GPS-antenna - 2016-02-13 19:12:42
Started - 28th of July 2013 Ongoing - todo - Design of fixtures (PCB)
The following description is not intended as a complete guideline on how create a GPS antenna. It describes an attempt to implement a classical antenna with good coverage of the sky. If someone finds it useful, then all is well. Use the information at your own risk.
In applications where GPS is used in a fixed location as a source for timing or frequency it is important to see as many satellites as possible that are available over the horizon. Patch antennas are practical in many ways, but lack the ability to see satellites close to the horizon.
A classical antenna often used to see all satellites in view is the RHCP backfired quadrifilar helical antenna. Several sites on the net (see references) discuss the dimensions and various design methods for such antennas. Here is yet an other approach to the practical implementation.
Design of the antenna
In this version of the antenna, small printed circuit boards are used in each end of the helix. I ended up using this solution because it allows adjustment of the center frequency without changing wire length and it made it easier to solder the parts together.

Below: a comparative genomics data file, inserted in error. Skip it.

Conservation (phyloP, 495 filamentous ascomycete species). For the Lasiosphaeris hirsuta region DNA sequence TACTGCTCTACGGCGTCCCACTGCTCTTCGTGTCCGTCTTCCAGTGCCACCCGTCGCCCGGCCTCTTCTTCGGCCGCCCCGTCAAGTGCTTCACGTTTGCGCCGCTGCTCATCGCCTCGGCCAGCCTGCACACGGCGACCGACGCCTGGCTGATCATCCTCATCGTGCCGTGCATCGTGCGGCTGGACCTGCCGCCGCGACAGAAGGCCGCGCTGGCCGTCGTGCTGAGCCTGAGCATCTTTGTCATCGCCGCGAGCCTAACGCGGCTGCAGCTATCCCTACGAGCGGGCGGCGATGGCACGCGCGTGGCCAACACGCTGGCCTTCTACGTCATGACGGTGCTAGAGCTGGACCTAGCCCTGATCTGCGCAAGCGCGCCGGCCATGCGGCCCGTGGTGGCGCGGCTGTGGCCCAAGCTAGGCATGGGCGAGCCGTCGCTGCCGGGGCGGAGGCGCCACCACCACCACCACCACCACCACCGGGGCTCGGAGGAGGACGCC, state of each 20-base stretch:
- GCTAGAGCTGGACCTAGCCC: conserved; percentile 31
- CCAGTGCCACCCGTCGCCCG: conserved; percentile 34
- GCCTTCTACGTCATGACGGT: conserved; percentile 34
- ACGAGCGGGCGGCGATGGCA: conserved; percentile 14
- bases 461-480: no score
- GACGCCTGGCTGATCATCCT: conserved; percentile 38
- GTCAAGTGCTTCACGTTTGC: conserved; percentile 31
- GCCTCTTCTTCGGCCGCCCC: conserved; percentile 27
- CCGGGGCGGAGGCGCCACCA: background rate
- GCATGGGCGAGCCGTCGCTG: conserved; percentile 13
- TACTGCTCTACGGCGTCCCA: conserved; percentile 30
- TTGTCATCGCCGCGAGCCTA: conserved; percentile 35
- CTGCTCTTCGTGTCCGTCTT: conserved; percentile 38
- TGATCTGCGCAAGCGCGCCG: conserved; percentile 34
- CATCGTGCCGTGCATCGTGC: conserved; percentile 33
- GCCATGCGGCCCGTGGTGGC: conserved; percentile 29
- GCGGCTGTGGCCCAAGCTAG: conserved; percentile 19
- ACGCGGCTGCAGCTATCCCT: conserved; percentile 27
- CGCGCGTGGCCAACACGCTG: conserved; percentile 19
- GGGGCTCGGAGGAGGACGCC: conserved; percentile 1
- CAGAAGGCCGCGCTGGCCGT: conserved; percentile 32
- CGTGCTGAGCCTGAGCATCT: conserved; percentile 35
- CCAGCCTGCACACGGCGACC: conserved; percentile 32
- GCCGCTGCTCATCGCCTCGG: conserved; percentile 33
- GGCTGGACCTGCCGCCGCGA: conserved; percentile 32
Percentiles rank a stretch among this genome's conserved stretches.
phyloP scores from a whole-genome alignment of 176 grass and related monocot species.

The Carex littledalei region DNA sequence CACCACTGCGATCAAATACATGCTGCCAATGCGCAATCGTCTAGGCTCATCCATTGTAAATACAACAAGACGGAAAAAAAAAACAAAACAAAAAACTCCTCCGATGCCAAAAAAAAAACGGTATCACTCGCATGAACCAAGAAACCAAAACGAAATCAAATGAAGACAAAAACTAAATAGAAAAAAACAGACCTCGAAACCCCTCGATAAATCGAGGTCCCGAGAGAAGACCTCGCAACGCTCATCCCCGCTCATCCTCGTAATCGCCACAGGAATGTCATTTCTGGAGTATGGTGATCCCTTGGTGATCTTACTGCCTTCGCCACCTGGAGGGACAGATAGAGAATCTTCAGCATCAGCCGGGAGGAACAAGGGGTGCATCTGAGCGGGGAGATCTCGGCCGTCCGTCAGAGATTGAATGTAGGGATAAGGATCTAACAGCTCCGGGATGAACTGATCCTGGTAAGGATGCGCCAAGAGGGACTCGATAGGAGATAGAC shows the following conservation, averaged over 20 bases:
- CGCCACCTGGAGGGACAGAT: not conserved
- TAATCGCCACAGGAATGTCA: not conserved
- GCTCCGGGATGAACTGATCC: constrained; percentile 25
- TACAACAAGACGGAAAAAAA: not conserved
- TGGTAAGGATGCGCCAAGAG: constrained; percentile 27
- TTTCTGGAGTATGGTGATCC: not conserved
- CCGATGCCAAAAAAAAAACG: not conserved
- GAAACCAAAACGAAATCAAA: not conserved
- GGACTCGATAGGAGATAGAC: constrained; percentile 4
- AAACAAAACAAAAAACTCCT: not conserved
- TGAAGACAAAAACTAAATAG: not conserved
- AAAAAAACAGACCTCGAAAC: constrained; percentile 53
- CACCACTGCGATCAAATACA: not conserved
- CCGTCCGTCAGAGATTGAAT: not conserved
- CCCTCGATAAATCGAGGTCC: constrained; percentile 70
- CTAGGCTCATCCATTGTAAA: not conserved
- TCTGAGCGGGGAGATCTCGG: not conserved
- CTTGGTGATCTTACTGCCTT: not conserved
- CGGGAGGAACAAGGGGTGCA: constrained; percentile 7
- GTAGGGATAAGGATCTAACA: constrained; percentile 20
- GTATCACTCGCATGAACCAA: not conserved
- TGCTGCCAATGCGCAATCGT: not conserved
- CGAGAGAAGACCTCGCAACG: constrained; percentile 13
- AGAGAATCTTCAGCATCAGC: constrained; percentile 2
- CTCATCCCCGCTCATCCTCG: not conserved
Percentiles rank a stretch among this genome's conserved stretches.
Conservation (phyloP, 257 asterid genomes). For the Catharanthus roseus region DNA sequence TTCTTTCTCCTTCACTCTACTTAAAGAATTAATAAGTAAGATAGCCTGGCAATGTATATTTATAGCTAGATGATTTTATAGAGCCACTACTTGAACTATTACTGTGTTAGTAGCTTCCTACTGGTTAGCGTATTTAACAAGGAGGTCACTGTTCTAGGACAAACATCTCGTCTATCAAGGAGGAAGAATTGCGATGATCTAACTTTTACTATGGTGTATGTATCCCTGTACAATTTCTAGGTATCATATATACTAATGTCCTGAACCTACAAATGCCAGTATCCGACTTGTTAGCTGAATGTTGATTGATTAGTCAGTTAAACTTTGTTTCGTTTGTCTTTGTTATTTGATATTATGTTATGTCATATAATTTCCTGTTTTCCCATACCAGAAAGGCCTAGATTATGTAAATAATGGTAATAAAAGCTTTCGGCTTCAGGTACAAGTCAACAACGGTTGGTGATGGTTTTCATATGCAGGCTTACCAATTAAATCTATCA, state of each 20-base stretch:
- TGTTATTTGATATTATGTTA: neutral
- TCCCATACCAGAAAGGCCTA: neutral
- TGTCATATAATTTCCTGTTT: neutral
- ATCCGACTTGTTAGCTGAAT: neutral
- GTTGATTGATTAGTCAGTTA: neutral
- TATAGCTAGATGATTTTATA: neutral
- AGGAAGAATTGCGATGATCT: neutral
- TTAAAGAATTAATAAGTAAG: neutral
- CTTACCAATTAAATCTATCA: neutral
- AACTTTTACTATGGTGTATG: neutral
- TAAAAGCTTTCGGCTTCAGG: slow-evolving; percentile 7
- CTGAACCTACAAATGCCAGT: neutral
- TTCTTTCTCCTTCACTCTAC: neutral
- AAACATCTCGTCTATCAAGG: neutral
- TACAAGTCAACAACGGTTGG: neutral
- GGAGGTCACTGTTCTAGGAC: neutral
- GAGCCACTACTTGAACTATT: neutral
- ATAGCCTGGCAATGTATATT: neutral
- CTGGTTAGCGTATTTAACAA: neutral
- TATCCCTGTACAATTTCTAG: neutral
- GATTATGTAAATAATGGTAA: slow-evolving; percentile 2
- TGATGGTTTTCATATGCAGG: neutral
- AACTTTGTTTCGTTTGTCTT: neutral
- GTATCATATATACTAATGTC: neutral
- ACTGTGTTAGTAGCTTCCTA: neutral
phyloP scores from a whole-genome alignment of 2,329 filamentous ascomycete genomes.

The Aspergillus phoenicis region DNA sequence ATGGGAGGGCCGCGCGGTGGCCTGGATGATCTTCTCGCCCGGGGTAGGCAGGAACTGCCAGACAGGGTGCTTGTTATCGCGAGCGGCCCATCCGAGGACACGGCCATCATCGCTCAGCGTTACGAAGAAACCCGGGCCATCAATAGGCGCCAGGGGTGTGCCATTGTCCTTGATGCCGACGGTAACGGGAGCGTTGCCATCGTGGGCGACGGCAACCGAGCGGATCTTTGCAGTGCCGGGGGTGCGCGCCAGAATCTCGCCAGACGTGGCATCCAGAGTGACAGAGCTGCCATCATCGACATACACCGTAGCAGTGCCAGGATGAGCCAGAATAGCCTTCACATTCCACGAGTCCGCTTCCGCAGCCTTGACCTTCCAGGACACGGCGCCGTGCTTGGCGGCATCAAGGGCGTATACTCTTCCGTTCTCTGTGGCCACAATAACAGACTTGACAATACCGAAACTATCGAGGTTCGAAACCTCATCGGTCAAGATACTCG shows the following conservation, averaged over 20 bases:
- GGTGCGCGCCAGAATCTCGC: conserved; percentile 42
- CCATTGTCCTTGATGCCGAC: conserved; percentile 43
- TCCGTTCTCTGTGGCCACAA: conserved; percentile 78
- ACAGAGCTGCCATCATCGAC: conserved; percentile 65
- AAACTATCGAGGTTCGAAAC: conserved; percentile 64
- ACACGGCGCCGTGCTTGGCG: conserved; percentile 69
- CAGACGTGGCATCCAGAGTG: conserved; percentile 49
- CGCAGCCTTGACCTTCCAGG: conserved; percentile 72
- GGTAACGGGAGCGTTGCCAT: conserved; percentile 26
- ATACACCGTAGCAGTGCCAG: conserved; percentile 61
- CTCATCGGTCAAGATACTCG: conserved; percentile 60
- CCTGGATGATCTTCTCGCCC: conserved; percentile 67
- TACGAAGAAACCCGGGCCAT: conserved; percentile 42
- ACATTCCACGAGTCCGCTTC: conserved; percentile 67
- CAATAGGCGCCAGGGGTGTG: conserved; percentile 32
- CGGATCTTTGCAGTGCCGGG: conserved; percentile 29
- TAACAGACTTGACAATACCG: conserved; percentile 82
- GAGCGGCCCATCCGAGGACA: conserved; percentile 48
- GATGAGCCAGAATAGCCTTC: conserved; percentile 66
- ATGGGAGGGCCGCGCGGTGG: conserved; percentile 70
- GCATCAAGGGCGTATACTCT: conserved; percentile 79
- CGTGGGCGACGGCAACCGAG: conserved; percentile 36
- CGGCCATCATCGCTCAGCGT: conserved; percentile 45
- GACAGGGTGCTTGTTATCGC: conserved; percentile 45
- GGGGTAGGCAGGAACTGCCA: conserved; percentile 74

Figure 1: PCB fixtures to terminate the wires.
This design is specifically intended for GPS usage and will probably not scale well to lower frequencies. It is based on a brass tube with an outer diameter of 4 millimeters and with an inner diameter of 3 millimeters. The signal feed is a length of RG-58U/C cable which have been stripped of its jacket and its braided shield. It fits nicely into the tube, which now acts as the shield. Tube now becomes a rigid coaxial feed. Actually, the cable is mounted when much of the other parts are fitted to the tube as we will see later.
The circuit boards (top and bottom) are soldered to the tube using the PCB copper that surrounds the hole.
Figure 2: PCB fixtures fitted to the tube.